# A more general example

• Likelihood: $f\left(\left.x\right|p\right)=p^{x}\left(1-p\right)^{1-x}1\left(x\in\left\{ 0,1\right\} \right)$, before.
• Prior Belief: $f\left(p\right)=Beta\left(\alpha,\beta\right)=\frac{\Gamma\left(\alpha+\beta\right)}{\Gamma\left(\alpha\right)\Gamma\left(\beta\right)}p^{\alpha-1}\left(1-p\right)^{\beta-1}$. (note that $Beta\left(1,1\right)=U\left(0,1\right).$)

Recall that $E\left(p\right)=\frac{\alpha}{\alpha+\beta}$ and $Var\left(p\right)=\frac{\alpha\beta}{\left(\alpha+\beta\right)^{2}\left(1+\alpha+\beta\right)}$.

The posterior probability when $x=1$ is given by:

$f\left(\left.p\right|x=1\right)=\frac{\frac{\Gamma\left(\alpha+\beta\right)}{\Gamma\left(\alpha\right)\Gamma\left(\beta\right)}p^{\alpha-1}\left(1-p\right)^{\beta-1}p}{f_{X}\left(1\right)=\int_{0}^{1}f_{\left.X\right|p}f_{p}dp}$

Notice that $f_{X}\left(x\right)$ does not depend on the random variable of $f\left(\left.p\right|x=1\right)$, which is $p$. In fact, the denominator is only required to ensure that $f\left(\left.p\right|x=1\right)$ integrates to one.

The implication is that we can ignore the denominator and focus on the part that does depend on $p$, the kernel of $f_{\left.p\right|X}$. We end up with the following identity:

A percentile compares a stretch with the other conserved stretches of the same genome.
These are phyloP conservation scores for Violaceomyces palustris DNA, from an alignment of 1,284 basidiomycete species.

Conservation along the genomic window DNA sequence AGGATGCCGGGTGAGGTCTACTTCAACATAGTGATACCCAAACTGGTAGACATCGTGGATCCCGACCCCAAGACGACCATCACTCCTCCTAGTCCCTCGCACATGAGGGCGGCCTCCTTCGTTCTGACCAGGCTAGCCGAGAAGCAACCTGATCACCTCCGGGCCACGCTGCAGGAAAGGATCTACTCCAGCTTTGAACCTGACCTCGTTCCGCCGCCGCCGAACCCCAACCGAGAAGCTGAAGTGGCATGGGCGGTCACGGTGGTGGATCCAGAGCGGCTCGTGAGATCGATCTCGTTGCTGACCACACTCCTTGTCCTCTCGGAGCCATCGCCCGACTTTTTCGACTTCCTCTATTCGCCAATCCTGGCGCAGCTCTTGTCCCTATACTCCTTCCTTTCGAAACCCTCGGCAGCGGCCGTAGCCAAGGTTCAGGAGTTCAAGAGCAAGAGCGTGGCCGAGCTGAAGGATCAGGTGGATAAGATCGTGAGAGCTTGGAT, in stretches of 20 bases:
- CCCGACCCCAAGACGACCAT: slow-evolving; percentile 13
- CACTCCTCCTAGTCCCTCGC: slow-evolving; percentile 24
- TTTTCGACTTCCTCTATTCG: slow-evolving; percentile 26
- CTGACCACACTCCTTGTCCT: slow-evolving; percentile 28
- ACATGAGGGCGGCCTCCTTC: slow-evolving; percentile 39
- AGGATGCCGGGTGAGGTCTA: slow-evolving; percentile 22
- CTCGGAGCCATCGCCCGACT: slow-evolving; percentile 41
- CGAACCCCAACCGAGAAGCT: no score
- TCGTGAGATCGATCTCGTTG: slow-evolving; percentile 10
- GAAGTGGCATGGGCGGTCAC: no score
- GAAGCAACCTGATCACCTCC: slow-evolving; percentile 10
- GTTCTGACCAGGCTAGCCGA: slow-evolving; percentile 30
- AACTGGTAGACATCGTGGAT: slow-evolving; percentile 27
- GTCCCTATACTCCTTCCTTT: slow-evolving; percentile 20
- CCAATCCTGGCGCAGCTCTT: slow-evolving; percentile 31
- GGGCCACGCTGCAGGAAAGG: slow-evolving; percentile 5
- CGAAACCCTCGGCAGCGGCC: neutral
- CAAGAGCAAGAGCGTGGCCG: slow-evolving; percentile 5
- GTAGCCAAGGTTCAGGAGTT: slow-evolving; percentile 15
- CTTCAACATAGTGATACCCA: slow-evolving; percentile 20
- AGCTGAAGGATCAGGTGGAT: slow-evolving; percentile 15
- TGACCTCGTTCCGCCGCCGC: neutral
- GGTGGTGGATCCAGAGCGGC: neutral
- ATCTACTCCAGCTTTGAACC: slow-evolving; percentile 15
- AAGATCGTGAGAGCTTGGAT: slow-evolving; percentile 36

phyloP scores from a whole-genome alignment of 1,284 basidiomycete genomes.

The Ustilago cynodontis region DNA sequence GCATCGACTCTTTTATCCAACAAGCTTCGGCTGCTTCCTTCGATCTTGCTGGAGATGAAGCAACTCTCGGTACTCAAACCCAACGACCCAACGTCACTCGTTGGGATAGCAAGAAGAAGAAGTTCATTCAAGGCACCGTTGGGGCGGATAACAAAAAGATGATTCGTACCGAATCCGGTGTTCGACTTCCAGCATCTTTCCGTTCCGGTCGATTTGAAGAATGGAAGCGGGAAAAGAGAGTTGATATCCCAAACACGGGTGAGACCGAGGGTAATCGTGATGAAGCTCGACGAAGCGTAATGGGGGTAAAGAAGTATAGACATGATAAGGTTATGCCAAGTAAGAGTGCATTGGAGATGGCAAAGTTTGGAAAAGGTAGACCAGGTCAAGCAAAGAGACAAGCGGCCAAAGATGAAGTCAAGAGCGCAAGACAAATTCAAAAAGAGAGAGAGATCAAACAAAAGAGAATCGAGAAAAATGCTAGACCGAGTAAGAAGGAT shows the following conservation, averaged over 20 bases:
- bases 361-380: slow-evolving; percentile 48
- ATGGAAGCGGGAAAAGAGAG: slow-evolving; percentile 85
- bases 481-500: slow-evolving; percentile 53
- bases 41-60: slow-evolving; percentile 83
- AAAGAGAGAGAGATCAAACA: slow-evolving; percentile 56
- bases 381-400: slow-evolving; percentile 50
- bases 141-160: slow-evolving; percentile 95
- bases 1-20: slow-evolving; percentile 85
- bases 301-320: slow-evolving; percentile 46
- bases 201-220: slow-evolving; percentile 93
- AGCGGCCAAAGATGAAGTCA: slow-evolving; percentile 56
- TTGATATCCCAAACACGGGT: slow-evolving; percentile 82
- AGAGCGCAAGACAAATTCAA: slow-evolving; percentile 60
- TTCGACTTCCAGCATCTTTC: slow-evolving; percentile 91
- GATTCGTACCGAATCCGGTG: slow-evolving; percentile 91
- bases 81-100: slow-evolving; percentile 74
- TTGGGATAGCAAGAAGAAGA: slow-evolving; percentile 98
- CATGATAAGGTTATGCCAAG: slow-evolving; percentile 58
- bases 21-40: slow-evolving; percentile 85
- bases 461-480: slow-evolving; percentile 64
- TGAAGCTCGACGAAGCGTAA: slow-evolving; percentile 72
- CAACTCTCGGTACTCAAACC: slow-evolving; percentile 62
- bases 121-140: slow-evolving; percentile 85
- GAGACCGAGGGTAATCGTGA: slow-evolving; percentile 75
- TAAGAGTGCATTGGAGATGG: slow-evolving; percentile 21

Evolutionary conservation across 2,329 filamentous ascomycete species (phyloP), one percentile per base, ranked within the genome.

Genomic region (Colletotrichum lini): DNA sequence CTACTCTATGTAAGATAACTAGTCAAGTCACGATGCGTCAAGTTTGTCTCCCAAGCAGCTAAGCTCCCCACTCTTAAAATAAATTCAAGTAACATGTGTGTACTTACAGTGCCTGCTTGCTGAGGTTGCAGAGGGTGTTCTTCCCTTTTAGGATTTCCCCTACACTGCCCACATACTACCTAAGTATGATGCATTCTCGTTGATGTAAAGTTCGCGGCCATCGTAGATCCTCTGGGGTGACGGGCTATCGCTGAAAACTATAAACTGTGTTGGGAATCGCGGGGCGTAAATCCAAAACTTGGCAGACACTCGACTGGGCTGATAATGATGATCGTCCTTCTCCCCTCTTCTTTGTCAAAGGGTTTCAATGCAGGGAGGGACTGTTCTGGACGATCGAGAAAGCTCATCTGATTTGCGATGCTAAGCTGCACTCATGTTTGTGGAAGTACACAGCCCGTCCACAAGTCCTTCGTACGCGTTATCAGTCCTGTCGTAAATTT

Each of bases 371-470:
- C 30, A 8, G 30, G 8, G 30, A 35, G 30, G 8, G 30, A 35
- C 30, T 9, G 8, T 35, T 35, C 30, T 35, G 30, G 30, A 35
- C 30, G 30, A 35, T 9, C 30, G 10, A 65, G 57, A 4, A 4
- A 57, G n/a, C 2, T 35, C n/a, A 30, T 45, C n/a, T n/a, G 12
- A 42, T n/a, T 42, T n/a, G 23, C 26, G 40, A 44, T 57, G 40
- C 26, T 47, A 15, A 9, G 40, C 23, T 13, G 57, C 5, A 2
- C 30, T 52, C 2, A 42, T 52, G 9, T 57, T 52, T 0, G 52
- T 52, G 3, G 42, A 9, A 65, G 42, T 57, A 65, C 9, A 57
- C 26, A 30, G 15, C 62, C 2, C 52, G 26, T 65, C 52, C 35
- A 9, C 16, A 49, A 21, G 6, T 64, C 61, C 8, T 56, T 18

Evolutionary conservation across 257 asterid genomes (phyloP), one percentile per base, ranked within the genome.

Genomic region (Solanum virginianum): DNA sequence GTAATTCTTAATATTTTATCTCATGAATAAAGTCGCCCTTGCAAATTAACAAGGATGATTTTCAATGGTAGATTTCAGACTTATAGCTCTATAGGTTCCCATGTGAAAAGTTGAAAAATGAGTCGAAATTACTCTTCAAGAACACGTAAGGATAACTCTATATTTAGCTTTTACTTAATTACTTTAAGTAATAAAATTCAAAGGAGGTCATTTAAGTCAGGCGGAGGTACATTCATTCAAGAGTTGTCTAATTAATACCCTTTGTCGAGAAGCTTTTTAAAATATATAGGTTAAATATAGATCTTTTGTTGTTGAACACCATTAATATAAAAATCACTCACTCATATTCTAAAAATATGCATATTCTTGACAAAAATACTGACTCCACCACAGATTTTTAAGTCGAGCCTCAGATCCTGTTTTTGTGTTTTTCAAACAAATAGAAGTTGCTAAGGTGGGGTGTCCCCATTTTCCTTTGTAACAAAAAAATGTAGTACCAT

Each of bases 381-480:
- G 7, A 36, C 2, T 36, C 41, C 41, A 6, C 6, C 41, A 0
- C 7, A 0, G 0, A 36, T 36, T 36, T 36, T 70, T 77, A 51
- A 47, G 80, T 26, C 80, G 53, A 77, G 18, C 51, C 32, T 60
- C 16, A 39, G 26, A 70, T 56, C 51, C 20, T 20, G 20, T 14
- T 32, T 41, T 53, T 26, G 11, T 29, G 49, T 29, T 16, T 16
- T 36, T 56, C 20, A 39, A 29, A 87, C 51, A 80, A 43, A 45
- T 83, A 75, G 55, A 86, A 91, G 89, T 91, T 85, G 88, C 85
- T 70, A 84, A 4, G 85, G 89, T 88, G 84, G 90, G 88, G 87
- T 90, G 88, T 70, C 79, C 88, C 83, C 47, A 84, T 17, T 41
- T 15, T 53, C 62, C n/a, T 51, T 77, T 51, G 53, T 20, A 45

$f\left(\left.p\right|X\right)\propto p^{\alpha}\left(1-p\right)^{\beta-1}$

where $\propto$ can be read as “is proportional to”, and $p^{\alpha}\left(1-p\right)^{\beta-1}$ is the kernel.

Inspection of the Kernel implies that $f\left(\left.p\right|x=1\right)$ is a Beta distribution with parameters $\alpha+1$ and $\beta$.

The mean and variance of $\left.p\right|x=1$ are given by

\begin{aligned} E\left(\left.p\right|x=1\right) & =\frac{\alpha+1}{\alpha+\beta+1}.\\ Var\left(\left.p\right|x=1\right) & =\frac{\left(\alpha+1\right)\beta}{\left(\alpha+\beta+1\right)^{2}\left(\alpha+\beta+2\right)}.\end{aligned}

It is often easy to identify the distribution by its kernel. In our example, it is clear that

$f_{X}\left(1\right)=\frac{\Gamma\left(\alpha+\beta\right)}{\Gamma\left(\alpha\right)\Gamma\left(\beta\right)}.\frac{\Gamma\left(\alpha+1\right)\Gamma\left(\beta\right)}{\Gamma\left(\alpha+\beta+1\right)}=\frac{\alpha}{\alpha+\beta},$

so that we end up with a Beta distribution that integrates to one.